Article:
Wall Street Journal: Vendor-Bill Debate Sizzles
By Sumathi Reddy
June 17, 2010
For years, the city's food trucks have been the subject of complaints from business groups and some residents even as their popularity increased.
That tension came to a head yesterday at a lengthy City Council committee hearing on a proposal that would revoke the permits of trucks that accumulate three parking tickets a year.
"There is a vendor on 86th and Lexington who thinks that he owns the northeast corner and he doesn't and that bothers me," said Council Member Jessica S. Lappin, sponsor of the bill, at the start of the hearing.
The bill would only pertain to tickets for idling and feeding the meter, not all parking violations. Ms. Lappin said the plan would merely enforce existing laws.
Theatrics and confrontation played a big part in the hearing: Stacks of pink parking tickets were distributed to Ms. Lappin; a petition with thousands of signatures was given to her by the owner of the Schnitzel & Things truck, who told council members they should try a schnitzel and that would change their minds; and the owner of the Waffles & Dinges truck delivered free wrapped waffles to all.
Proponents brought their own evidence, including photos of trucks idling in illegal spots.
In middle of the meeting, Council Member Karen Koslowitz, a bill sponsor who is chairwoman of the Consumer Affairs Committee, announced that she had received a letter from Mayor the Bloomberg administration opposing the legislation.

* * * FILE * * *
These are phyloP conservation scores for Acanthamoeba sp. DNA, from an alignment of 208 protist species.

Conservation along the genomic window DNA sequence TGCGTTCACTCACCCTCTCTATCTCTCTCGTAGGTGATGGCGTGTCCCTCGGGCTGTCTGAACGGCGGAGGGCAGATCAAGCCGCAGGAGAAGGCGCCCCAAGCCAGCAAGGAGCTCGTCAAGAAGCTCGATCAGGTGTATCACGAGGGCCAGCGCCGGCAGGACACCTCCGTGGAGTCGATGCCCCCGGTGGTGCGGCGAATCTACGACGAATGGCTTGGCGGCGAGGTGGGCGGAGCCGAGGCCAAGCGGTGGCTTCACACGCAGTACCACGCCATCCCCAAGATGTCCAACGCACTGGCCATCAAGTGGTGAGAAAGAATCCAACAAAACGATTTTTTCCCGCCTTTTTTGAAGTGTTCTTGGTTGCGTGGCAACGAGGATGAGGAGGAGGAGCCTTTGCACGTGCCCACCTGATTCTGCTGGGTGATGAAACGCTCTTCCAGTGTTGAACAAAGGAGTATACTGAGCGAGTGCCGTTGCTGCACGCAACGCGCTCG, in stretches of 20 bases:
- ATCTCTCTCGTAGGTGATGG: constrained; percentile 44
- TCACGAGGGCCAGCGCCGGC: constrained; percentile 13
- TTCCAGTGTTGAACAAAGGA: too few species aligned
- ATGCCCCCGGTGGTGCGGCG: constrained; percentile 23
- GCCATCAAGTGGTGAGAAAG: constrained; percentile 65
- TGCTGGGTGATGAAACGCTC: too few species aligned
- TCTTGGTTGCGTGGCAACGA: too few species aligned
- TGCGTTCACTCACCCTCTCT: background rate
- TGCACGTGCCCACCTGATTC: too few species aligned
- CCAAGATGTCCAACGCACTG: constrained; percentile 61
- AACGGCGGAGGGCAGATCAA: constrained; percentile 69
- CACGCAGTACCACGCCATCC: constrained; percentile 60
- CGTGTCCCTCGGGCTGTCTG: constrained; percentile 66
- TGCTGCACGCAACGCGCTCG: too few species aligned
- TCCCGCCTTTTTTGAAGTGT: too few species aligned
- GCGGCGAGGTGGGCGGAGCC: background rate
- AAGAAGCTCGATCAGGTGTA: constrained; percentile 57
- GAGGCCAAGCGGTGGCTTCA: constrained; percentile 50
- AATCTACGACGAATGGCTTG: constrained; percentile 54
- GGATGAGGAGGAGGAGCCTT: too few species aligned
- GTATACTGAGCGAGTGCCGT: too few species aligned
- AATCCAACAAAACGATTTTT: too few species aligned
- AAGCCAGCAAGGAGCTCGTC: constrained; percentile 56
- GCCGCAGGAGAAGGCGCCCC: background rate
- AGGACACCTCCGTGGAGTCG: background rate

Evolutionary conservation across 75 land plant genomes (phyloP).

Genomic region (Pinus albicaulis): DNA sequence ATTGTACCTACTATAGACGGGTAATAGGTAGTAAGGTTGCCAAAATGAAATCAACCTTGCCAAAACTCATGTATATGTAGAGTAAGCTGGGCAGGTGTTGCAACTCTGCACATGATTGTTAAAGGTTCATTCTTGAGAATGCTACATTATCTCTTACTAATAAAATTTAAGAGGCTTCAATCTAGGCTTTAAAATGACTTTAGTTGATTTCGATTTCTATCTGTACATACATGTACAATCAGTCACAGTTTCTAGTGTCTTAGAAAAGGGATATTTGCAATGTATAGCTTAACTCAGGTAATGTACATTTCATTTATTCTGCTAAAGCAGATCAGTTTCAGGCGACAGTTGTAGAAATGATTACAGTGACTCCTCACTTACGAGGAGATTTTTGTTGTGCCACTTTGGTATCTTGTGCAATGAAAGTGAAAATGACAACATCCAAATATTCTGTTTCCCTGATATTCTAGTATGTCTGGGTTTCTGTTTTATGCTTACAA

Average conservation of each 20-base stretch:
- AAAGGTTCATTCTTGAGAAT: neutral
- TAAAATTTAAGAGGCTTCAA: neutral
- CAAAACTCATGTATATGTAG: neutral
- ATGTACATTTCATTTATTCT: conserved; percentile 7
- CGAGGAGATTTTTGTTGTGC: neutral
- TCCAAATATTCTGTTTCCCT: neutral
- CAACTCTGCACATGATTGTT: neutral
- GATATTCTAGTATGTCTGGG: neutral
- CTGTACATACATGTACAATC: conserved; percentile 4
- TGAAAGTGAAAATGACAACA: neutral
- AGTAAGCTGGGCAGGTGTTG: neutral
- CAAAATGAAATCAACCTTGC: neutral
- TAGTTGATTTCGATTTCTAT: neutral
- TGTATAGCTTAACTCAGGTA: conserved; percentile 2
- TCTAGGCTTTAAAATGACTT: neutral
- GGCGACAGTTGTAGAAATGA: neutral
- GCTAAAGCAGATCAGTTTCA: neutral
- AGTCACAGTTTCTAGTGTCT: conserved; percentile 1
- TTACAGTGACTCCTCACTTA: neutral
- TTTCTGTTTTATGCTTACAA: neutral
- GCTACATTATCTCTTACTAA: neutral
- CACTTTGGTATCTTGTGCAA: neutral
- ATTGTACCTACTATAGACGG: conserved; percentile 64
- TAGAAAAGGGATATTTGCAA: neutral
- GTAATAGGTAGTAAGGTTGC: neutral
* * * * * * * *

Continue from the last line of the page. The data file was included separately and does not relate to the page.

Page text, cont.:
Before the hearing, Michele Birnbaum, a vice-president of the East 86th Street Association, said that area has been "inundated with vendors," causing sanitation and parking issues.
The hearing was dominated by the owners of a new wave of so-called gourmet food trucks that began about two years ago and now includes vendors selling everything from artisanal ice-cream to grass-fed burgers. The Street Vendor Project, a nonprofit group that represents street vendors, estimates that there are 300 food trucks in the city, 250 of which sell ice-cream.
Opponents repeatedly called the proposal discriminatory and a draconian measure that would put most of them out of business. "The penalty that you are proposing is very disproportionate to the infraction," said Thomas DeGeest, owner of the Waffles & Dinges truck.
Mr. DeGeest estimated that he gets about three parking tickets a month.
Daniel A. Biederman, president of the 34th Street Partnership, spoke on behalf of the city's Business Improvement Districts.
He said the BIDS were "angry" about trucks idling and litter. "If we had to characterize vendors as good citizens or bad citizens….a majority of them are bad citizens with regard to litter," he said.
When asked by a council member if there were parking spots in his district for the trucks, Mr. Biederman acknowledged there really weren't.